Mammoths and mastodons are usually considered as animals which evolved to thrive in icy tundra type environments. Yet mammoths preserved in icy soils in Siberia have been found with temperate grasses in their stomachs. Evidence has now come to light of vast herds of mastodons being massacred by early man in North America. In the conventional chronology this would have indicated the antiquity of these proto-Indians. Now it appears that the mastodons lived in a warm equable climate and survived into comparatively recent times, up to 3200 BC in Siberia.

One of the most fascinating bodies of evidence is provided by animal remains found in caves, especially in Europe, Asia, South American and Australasia. These usually consist of chaotic agglutinated piles of disjointed bones of a variety of species that could never have co-existed in the same environment - tropical species in northern graveyards and northern species at many equatorial sites. Bird remains in Californian tar-pits illustrate this anomaly even more tellingly. We can only conclude that a vast cataclysm brought about such global carnage.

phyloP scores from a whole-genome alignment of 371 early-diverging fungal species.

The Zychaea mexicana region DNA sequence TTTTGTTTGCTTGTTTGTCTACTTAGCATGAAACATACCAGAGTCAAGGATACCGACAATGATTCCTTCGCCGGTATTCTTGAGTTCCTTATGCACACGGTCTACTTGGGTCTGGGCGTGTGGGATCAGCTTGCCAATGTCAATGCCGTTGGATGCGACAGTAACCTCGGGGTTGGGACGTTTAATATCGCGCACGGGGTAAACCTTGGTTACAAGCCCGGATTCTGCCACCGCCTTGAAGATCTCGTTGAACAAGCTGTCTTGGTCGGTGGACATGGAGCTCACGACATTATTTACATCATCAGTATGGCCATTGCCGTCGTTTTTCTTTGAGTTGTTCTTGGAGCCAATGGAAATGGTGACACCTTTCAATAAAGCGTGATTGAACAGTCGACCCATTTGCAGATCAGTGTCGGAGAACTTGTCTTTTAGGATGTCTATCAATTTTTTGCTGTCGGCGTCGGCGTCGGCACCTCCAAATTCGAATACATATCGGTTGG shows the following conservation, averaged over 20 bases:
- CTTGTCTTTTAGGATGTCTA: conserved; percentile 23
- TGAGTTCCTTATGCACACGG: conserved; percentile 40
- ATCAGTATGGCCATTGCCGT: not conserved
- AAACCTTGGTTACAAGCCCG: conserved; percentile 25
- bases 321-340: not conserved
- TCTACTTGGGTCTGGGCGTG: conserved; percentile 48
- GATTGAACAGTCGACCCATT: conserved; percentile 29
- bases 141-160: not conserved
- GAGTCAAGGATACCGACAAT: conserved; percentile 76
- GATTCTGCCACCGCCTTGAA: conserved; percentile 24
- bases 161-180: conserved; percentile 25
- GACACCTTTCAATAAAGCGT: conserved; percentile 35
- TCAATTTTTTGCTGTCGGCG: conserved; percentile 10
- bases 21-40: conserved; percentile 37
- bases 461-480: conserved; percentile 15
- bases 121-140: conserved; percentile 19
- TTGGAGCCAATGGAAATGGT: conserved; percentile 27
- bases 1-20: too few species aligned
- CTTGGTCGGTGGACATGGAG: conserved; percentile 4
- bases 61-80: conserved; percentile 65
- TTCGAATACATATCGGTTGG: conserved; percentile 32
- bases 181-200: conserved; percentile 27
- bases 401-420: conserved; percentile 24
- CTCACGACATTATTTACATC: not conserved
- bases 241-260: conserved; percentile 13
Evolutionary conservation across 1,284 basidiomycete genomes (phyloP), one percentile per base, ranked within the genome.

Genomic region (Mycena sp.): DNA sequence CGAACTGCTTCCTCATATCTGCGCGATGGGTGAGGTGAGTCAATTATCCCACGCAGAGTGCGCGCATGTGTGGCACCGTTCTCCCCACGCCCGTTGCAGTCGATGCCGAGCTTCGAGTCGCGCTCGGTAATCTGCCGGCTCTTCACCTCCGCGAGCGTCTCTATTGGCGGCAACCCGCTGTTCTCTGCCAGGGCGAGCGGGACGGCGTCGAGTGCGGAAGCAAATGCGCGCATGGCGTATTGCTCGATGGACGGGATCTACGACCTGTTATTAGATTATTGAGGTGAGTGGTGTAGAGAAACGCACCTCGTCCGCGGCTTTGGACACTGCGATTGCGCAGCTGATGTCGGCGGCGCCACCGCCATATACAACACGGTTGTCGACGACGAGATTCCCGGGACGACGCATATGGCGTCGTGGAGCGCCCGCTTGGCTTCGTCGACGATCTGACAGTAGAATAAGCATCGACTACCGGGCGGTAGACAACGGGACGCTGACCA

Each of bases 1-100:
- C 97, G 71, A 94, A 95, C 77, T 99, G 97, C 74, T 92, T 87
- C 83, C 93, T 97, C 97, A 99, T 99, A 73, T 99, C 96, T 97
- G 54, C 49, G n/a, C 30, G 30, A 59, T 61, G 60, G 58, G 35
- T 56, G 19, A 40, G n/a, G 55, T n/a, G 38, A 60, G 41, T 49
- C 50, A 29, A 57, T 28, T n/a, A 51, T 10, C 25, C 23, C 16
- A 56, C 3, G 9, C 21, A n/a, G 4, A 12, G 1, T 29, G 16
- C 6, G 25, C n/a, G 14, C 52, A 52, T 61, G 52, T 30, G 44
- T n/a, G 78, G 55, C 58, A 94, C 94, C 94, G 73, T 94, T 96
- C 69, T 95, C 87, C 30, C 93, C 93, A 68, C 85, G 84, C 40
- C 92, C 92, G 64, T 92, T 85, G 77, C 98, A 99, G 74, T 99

Allan and Delair argue therefore that the enormous geophysical disturbances described earlier indeed made dreadful and often fatal inroads into animal life almost everywhere, rendering many species extinct and engendering a very different geographical distribution for the species which survived.

3: The Enduring Memory
Traditions and legends which seem to describe some of the tremendous catastrophic events that terminated Pleistocene times, have never before been collectively studied in detail. Although the authors have amassed a tremendous amount of persuasive and fascinating material - sufficient to fill a book on its own - only a representative selection is summarised.